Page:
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Employment numbers today suggest that we could get a Goldilocks May job report tomorrow.

The ADP Research employment survey said U.S. private employers added 742,000 jobs in May. That’s the most in seven months. But it is slightly below the 850,000 projected by economists surveyed by Bloomberg.

In other words strong enough to alleviate fears that the shockingly low 266,000 jobs added in April signaled a premature slowdown in the U.S. economy. But not so strong as to revive fears from the days when the economy was adding nearly 1 million jobs a month that the strength of the labor market would push the Federal Reserve into raising rates sooner than expected.

Goldilocks–with the porridge not too hot and not too cold. But just right.

The weekly report on initial claims for unemployment fed into this potential scenario. New claims for unemployment in regular state programs fell for a fourth straight week to set a new 14-month low. For the week ended on May 22, workers filed 406,000 new claims.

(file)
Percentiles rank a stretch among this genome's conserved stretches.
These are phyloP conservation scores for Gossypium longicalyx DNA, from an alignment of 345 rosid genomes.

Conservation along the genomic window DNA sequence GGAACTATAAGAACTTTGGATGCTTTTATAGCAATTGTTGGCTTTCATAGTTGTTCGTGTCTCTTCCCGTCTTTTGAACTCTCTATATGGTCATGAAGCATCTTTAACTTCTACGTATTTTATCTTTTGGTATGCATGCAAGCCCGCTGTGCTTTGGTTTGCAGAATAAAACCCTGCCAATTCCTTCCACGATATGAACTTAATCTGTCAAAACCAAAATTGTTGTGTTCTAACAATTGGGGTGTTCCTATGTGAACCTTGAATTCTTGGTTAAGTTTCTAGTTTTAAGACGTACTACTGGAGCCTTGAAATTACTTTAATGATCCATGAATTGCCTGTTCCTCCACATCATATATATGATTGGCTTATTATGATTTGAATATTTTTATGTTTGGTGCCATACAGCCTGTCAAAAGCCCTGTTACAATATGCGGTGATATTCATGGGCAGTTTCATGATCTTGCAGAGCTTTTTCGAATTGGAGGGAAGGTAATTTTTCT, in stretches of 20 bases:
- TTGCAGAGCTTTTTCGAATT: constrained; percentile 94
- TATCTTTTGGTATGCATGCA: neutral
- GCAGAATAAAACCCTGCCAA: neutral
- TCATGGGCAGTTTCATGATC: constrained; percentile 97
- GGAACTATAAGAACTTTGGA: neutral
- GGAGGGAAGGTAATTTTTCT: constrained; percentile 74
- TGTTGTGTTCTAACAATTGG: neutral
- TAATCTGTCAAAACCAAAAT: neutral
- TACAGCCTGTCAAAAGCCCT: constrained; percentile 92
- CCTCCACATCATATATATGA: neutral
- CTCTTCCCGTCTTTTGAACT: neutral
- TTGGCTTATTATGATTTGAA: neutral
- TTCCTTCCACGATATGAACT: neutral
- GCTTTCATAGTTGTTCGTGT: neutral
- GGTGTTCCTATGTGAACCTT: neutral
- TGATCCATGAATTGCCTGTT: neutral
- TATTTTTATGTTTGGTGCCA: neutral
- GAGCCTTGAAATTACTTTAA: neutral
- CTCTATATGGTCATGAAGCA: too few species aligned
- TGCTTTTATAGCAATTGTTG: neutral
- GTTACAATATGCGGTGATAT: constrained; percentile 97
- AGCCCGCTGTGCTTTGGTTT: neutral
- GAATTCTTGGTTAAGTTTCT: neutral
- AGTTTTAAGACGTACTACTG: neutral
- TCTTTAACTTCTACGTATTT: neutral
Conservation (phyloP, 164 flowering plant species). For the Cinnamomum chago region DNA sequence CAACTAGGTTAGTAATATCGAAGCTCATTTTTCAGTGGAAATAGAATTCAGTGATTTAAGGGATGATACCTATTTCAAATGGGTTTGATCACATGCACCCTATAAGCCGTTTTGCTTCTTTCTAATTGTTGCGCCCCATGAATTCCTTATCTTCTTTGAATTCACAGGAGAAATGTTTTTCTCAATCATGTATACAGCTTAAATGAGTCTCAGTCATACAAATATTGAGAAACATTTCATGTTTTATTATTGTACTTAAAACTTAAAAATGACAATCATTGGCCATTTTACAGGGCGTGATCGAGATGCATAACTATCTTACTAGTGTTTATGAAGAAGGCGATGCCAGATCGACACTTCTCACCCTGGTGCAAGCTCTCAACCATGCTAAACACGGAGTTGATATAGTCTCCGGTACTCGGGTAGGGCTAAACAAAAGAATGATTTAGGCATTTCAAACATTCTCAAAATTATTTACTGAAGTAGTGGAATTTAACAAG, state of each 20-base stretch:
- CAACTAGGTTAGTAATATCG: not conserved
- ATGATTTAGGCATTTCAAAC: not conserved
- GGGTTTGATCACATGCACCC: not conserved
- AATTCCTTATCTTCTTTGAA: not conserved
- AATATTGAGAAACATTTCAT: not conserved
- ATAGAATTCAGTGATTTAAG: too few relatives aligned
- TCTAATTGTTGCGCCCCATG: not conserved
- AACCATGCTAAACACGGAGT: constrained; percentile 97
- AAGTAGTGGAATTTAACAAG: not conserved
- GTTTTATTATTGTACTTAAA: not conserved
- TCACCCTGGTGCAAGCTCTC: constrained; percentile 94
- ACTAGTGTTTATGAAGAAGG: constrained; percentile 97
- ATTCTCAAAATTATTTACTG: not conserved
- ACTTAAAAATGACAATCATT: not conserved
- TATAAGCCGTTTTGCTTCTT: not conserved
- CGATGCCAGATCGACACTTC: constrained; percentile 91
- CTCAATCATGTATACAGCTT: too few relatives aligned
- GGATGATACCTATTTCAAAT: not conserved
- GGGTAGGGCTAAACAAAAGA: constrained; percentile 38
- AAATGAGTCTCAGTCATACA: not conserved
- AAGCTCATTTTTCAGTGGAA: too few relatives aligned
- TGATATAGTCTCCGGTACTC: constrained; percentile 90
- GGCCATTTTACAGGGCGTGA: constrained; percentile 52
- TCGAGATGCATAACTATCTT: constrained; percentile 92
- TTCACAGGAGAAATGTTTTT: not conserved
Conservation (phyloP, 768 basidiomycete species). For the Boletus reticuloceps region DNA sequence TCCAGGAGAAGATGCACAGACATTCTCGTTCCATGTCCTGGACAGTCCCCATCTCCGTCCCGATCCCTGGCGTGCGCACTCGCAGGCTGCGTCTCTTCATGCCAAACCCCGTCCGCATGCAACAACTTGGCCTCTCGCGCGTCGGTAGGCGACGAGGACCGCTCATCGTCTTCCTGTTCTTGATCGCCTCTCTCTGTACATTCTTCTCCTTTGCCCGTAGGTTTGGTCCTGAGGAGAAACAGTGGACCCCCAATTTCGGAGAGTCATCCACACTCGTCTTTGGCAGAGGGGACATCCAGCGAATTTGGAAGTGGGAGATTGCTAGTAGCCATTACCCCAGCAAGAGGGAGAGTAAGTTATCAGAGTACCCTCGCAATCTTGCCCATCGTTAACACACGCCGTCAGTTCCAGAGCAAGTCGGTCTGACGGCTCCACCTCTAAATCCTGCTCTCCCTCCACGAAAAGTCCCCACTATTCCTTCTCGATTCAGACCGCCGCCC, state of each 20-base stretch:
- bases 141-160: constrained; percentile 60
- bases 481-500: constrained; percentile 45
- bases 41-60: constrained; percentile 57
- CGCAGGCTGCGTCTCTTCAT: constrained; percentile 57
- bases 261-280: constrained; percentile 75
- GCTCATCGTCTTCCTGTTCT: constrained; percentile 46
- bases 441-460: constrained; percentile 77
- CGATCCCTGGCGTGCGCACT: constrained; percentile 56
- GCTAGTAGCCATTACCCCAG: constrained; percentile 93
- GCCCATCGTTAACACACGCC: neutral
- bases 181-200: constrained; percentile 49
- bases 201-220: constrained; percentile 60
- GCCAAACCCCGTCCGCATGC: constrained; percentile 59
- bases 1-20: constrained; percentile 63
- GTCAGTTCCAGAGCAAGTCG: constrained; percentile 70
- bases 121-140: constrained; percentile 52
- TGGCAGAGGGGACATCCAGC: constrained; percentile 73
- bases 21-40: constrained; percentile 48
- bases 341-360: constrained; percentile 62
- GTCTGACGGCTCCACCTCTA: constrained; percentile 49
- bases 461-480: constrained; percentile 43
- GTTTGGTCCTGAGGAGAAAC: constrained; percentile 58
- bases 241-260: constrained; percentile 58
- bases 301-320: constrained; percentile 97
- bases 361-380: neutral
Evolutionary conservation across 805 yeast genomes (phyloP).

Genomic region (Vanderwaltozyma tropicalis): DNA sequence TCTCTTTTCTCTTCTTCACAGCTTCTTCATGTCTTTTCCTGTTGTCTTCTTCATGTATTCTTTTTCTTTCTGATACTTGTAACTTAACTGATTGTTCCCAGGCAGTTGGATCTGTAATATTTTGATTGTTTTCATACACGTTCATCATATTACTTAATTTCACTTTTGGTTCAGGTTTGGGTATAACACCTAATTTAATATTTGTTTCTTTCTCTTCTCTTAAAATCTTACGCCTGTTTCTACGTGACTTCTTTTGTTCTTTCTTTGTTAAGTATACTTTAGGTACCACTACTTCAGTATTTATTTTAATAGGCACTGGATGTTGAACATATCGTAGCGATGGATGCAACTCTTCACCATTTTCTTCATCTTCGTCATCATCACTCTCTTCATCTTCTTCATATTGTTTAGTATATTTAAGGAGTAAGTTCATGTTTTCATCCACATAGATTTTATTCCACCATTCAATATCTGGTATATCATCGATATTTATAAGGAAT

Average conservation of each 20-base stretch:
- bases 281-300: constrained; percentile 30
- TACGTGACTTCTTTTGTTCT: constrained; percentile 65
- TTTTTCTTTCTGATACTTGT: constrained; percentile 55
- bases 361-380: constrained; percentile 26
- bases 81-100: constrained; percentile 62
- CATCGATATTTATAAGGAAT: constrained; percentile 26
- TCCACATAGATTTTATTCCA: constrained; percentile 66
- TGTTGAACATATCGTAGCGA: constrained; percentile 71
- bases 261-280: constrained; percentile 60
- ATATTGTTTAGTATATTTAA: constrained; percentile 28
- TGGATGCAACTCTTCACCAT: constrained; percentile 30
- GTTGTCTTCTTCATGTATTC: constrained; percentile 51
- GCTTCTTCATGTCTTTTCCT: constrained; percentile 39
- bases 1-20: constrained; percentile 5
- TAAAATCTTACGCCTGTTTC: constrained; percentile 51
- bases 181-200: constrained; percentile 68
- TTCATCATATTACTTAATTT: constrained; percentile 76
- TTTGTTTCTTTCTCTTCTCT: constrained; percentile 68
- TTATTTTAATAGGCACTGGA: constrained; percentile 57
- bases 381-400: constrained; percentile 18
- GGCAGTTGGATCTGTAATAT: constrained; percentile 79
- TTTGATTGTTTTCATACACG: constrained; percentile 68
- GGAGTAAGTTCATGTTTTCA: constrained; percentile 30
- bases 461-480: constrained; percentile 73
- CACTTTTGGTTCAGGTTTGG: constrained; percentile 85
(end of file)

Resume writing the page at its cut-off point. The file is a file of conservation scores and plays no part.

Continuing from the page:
That was below the 425,000 expected by economists–but not shocking lower than expected.

Continuing claims in regular state unemployment programs for the week ended May 15 fell to 3.642 million against 3.680 million expected by economists.

The major indexes fell today ahead of tomorrow’s jobs report. The Standard & Poor’s 500 was down 0.36%. The Dow Jones Industrial Average lost 0.07%. The NASDAQ Composite dropped by 1.05% and the NASDAQ 100 slid 1.07%. The small cap Russell 2000 closed down 0.81%.

Fear rose slightly as measured by the CBOE S&P 500 Volatility Index (VIX). The VIX moved higher by 3.20% to 18.04 for the day.